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Make defibrillators mandatory in B.C., says Heart and Stroke Foundation

Click to play video 'Rules and regulations around AEDs in British Columbia' Rules and regulations around AEDs in British Columbia
WATCH: Rules and regulations around AEDs in British Columbia – Jul 12, 2016

If you’re having a heart attack, having a defibrillator nearby could mean the difference between life and death.

Currently, they’re present in many public buildings – but they aren’t mandatory.

READ MORE: Questions raised after Vancouver casino refuses to lend out defibrillator following cardiac arrest

That’s something the Heart and Stroke Foundation of Canada wants to change, and the group is calling on the provincial government to make the devices mandatory in certain public areas.

The group points to the province of Manitoba, which has a legislated requirement for automated external defibrillators (AEDs) to be present in areas like arenas, schools and airports. It says the model should be emulated here in B.C.

WATCH: Many AEDs missing in action in B.C.

Click to play video 'Many AEDs missing in action in B.C.' Many AEDs missing in action in B.C.
Many AEDs missing in action in B.C – Mar 23, 2016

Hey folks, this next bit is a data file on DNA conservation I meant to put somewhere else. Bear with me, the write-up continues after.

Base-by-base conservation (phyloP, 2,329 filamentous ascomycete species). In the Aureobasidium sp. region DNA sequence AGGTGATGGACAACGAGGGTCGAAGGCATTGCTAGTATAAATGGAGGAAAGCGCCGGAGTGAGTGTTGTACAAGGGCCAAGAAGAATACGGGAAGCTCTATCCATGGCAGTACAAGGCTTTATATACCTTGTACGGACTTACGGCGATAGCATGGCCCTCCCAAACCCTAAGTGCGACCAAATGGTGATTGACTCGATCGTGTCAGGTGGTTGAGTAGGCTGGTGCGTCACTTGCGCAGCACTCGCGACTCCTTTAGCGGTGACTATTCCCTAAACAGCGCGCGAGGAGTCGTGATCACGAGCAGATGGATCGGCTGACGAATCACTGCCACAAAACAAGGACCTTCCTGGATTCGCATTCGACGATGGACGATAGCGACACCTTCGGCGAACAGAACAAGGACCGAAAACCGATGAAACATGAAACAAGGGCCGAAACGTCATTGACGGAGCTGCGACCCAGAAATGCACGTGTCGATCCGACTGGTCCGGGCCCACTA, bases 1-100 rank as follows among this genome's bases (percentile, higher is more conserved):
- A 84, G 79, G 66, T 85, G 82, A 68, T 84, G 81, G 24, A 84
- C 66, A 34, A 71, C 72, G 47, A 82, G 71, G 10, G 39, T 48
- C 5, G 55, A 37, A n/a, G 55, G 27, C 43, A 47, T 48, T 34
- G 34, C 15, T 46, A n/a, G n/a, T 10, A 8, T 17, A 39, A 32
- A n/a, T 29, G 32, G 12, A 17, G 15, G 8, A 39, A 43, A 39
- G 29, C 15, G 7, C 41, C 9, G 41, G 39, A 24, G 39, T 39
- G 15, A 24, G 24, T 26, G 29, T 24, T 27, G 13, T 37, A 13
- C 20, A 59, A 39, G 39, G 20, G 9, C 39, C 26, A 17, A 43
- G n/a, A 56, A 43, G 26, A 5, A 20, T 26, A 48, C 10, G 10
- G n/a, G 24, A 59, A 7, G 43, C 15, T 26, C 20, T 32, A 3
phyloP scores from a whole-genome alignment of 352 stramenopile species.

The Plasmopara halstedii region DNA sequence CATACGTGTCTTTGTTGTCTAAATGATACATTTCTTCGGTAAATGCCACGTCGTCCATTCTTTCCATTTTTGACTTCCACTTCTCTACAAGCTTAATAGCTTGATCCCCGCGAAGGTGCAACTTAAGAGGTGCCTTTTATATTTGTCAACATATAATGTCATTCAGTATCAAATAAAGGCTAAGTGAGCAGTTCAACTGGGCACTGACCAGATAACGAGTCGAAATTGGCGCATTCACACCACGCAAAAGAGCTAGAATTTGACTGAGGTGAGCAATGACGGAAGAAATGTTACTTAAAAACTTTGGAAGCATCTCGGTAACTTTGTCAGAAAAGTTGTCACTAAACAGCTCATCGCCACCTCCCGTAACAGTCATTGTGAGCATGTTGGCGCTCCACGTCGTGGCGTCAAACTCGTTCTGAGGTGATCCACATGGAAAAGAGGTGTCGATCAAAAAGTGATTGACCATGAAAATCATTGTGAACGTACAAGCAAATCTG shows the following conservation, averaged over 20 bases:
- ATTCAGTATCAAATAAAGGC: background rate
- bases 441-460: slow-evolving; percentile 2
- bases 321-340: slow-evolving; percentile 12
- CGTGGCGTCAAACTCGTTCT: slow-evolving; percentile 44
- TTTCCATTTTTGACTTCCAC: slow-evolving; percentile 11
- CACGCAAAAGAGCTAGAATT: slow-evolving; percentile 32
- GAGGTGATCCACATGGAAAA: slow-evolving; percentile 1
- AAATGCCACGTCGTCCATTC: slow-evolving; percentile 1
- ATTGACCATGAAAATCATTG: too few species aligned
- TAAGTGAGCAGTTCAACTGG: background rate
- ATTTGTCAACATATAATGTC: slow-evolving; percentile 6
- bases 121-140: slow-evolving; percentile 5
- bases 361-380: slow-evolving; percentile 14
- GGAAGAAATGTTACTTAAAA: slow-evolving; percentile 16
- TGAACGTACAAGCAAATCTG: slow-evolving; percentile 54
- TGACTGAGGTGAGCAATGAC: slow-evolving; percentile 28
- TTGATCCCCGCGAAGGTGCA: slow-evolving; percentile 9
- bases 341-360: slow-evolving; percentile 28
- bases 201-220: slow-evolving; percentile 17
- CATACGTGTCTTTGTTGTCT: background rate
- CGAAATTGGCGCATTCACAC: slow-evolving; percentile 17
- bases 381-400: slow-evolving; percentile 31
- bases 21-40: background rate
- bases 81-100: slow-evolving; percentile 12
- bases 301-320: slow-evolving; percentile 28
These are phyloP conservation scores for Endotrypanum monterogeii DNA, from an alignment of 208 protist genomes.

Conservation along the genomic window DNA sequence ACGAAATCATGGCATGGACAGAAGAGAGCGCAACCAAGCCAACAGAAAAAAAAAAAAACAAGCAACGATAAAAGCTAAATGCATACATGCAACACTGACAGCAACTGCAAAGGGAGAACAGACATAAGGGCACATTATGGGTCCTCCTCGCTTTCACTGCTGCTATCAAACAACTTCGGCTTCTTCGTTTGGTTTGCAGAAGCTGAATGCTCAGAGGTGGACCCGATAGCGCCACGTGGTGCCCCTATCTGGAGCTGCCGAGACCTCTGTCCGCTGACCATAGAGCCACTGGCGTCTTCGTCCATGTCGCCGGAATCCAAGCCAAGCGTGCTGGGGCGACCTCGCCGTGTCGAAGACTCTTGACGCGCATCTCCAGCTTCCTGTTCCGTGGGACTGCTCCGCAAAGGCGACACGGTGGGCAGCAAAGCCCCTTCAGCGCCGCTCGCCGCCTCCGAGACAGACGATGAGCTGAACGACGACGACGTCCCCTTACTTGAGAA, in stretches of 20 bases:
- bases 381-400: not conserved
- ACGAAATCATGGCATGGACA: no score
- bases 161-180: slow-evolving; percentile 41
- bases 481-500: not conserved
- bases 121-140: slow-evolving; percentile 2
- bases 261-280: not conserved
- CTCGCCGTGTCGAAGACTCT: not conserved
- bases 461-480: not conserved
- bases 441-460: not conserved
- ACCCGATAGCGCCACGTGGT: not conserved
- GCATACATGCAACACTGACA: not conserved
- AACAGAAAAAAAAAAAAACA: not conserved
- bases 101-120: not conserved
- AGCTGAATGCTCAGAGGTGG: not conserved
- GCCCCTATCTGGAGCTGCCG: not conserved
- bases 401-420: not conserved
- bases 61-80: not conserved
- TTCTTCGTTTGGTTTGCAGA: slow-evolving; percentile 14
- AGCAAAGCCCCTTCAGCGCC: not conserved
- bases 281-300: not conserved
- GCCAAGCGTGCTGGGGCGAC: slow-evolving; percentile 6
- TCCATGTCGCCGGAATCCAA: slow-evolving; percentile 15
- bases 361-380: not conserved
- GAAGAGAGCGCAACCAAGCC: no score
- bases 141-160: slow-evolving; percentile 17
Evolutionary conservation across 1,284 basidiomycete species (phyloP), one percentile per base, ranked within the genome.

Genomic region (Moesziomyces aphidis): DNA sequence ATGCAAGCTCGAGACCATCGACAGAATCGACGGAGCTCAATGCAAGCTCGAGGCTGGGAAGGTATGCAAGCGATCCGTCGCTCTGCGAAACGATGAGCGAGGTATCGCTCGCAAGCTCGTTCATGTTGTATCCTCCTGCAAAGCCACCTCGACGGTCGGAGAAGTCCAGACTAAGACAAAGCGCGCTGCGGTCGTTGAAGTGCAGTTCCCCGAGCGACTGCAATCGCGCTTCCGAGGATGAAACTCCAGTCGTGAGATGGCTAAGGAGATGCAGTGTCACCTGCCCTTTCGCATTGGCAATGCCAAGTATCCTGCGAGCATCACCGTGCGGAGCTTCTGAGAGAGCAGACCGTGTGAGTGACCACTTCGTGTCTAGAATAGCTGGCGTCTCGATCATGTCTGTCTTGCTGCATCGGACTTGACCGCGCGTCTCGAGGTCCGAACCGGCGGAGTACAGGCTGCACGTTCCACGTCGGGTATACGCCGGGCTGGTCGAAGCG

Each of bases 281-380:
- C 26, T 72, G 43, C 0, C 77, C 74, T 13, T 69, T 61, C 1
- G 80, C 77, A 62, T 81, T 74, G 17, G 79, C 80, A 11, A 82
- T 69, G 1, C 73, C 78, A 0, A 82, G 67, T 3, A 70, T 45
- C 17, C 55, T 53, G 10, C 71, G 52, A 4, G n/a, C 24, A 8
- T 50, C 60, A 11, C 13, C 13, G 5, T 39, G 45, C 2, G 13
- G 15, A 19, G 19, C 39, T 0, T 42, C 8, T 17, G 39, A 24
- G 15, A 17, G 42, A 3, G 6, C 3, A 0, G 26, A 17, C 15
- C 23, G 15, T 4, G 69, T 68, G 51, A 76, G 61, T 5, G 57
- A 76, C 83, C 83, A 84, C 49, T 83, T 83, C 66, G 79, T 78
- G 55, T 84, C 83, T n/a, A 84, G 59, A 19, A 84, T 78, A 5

Currently, defibrillators are available through the PAD program, a partnership between the foundation and BC Emergency Health Services, explained foundation spokesperson Gillian Wong.

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“[We have] been able to place a great deal of AED’s, and a lot of other organizations who are committed to having more AED’s around the province, and around the country.”

But she said funding for that program is set to expire this year, and that the logical next step would be to implement legislation to ensure the life saving devices are always within reach.

“I think that’s really the next step for B.C., is looking at what other provinces are doing, and how we can actually make an even bigger step towards committing to cardiac arrest survival rates.”

READ MORE: In cardiac arrest, need someone to save your life? There’s an app for that

In Manitoba, the province funded the acquisition of about 1,000 of the devices for public institutions, and used its size to negotiate discounts on them.

Wong said the foundation had met with the former BC Liberal government, but were unable to spur them to table legislation on the matter.

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She said the organization is now meeting with the NDP government in hopes of seeing AEDs made mandatory.

Global News has requested comment from the Ministry of Health.